Waste water from human habitations is harmful to the environment from numerous perspectives:
1. Spread of disease brought on by germs, infections and parasitic organisms.
2 Elimination of oxygen from the water of rivers or lakes which receive the waste-water
3. Poisoning of the lakes or rivers by chemicals and metals stemming from industry.
4. Enrichment of the natural waters by salts such as nitrates and phosphates which, then, cause unusual developments of algae and other plants, with unfavorable outcomes.
If neglected waste-water is enabled to get in a river, problems from the majority of these classifications can be anticipated. The seriousness of the issue will, naturally, depend upon the volume of effluent and the size of the receiving river.
In an extreme case, where the receiving body of water is the sea, waste-water from rather large cities, can be disposed of completely neglected. Remarkably, couple of problems are come across where this is done due to the big dilution factor included and the propensity of sea water to eliminate most organisms which trigger human illness.
Some people do not entirely consent to this statement however, in view of economic considerations, waste-water, consisting of sewage, continues to be gotten rid of off in this way by seaside cities in a lot of parts of the world.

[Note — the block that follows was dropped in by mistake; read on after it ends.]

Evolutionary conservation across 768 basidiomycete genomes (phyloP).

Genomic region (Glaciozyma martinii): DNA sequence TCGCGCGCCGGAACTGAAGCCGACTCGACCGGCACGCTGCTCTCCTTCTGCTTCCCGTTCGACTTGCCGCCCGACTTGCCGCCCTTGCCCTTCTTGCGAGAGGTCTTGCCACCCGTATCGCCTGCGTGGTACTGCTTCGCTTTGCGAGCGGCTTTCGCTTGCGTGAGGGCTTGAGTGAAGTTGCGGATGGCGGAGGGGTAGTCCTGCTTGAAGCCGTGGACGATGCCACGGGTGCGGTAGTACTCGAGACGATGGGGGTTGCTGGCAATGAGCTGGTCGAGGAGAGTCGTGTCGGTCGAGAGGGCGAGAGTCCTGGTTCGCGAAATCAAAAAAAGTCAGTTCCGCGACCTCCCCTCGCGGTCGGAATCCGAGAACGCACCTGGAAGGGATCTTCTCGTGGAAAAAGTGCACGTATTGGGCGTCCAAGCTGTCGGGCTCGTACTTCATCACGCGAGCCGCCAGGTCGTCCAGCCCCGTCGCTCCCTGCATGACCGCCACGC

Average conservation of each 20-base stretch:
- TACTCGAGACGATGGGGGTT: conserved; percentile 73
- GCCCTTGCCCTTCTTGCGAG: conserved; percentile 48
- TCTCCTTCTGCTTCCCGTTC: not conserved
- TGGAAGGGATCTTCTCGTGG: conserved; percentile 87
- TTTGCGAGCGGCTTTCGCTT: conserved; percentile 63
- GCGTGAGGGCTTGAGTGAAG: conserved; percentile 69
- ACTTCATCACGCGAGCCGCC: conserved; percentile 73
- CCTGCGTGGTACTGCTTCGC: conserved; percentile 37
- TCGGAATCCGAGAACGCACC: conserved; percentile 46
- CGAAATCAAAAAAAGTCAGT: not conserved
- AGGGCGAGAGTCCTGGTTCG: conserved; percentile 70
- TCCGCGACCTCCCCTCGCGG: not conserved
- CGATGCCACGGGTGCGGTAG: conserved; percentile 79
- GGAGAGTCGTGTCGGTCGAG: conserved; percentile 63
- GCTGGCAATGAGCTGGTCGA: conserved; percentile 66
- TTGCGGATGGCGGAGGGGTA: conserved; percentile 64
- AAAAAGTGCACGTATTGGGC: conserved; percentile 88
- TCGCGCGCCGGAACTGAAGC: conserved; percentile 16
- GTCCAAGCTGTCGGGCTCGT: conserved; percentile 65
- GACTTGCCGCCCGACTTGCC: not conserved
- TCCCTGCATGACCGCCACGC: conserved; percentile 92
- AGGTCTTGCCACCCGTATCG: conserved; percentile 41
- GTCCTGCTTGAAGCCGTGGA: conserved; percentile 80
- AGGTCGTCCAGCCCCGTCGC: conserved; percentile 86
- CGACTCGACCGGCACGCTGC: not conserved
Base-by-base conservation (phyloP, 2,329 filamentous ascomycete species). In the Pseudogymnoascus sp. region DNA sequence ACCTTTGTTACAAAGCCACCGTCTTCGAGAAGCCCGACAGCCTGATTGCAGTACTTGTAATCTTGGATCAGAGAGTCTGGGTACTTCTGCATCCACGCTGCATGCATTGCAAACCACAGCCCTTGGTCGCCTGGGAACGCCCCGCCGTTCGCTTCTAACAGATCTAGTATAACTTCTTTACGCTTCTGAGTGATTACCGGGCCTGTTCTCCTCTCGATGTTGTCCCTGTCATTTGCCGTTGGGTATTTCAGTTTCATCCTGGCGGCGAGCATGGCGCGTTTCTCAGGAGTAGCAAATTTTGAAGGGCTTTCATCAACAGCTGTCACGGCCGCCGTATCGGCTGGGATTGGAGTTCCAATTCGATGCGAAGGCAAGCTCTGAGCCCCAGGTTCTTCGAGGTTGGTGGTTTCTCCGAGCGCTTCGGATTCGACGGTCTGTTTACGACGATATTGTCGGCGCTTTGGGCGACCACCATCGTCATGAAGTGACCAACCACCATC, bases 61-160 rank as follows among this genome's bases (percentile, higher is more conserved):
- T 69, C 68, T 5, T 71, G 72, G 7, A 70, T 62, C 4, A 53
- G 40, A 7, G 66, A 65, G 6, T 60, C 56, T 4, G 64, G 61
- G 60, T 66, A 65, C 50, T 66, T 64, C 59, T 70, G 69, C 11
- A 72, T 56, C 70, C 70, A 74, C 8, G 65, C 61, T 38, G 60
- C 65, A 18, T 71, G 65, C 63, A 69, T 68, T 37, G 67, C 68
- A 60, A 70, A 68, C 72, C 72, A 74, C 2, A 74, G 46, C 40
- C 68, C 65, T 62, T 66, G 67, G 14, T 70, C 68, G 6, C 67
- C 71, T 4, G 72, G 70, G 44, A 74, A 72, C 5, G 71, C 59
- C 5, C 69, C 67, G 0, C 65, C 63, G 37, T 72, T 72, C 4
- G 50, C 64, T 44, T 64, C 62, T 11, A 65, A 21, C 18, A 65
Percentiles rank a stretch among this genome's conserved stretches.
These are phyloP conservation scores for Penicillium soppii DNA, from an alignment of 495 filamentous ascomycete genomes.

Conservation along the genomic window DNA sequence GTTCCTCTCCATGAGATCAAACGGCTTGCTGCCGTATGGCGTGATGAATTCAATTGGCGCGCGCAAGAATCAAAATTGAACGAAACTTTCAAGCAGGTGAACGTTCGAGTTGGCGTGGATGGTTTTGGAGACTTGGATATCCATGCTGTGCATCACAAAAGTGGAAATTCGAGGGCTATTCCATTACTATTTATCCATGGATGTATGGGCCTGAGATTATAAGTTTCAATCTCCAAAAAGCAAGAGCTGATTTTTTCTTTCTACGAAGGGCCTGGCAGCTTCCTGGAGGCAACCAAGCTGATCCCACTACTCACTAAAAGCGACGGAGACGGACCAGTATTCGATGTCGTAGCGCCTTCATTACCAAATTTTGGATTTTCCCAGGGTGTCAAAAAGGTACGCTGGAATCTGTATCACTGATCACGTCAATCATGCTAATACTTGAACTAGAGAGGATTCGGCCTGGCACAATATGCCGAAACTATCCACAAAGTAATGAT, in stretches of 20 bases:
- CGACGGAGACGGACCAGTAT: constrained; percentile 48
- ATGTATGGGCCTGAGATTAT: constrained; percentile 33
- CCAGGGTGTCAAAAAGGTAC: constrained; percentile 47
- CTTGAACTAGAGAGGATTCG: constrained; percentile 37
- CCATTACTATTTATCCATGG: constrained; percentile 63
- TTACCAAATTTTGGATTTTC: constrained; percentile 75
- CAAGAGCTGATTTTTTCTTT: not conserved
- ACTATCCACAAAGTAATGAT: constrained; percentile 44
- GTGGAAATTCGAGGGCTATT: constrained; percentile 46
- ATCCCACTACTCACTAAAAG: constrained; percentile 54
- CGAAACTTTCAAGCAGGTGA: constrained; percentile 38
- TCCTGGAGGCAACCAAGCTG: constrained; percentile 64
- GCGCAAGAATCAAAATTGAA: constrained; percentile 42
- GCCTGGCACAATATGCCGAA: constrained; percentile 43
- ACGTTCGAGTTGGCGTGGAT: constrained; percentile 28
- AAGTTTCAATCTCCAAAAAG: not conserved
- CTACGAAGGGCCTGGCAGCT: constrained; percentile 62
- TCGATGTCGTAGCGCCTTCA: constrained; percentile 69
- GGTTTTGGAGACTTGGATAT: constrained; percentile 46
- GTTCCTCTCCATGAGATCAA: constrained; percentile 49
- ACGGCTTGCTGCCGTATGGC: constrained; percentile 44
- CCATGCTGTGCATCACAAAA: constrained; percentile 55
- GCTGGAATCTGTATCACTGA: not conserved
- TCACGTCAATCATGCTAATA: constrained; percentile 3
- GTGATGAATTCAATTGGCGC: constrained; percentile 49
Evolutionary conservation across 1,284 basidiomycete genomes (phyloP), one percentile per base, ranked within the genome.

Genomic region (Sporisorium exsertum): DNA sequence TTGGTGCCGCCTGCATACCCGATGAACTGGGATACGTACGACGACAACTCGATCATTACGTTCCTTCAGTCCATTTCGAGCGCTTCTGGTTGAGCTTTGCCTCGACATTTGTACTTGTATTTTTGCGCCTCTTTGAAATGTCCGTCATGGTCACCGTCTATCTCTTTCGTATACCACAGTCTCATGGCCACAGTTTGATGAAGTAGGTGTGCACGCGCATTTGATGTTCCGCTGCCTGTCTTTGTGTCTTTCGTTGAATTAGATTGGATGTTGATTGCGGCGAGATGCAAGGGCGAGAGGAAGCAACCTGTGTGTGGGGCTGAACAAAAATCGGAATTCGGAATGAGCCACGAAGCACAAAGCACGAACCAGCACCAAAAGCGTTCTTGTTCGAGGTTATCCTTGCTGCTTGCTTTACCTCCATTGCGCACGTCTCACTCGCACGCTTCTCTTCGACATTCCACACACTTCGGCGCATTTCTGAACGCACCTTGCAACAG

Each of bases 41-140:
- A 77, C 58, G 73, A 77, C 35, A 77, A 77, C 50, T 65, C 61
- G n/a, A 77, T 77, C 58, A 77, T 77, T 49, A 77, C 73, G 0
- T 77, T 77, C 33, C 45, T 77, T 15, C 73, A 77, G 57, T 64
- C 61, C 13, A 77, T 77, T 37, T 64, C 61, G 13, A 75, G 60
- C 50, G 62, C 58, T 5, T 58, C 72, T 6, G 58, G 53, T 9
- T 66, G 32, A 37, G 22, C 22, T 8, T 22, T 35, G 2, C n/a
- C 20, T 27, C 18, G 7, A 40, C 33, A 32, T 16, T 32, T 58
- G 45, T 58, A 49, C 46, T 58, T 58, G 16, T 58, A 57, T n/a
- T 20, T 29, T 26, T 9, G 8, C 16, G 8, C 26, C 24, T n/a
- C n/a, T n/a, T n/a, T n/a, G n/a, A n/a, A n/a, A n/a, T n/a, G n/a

Inland towns and cities, of course, do not always have the opportunity to get rid of off their waste in a large body of water. An interesting case is that of Calcutta where a large proportion of the sewage is passed along an open ditch for numerous miles before eventually reaching the sea. The authorities there do not concern this as an ideal option but alternatives are most likely to be extremely expensive.
Additional inland, the treatment procedures vary from complete (primary and secondary) measures to no treatment at all. Where there is little or no treatment, the damage done to the environment is bound to depend on the size of the population centres and the size of the river which is receiving the effluent.
Naturally, it is the size of the river, especially in the dry season, which is necessary. This goes against the opinion, in some cases, voiced that a flood- plain river Ganga can receive large amounts of contamination since it is all rinsed each rainy season.
This viewpoint may apply, to some level, to inorganic toxins such as some metals which need years to develop to harmful levels. One could, then, expect the flooding to decrease their accumulation in the river’s environment.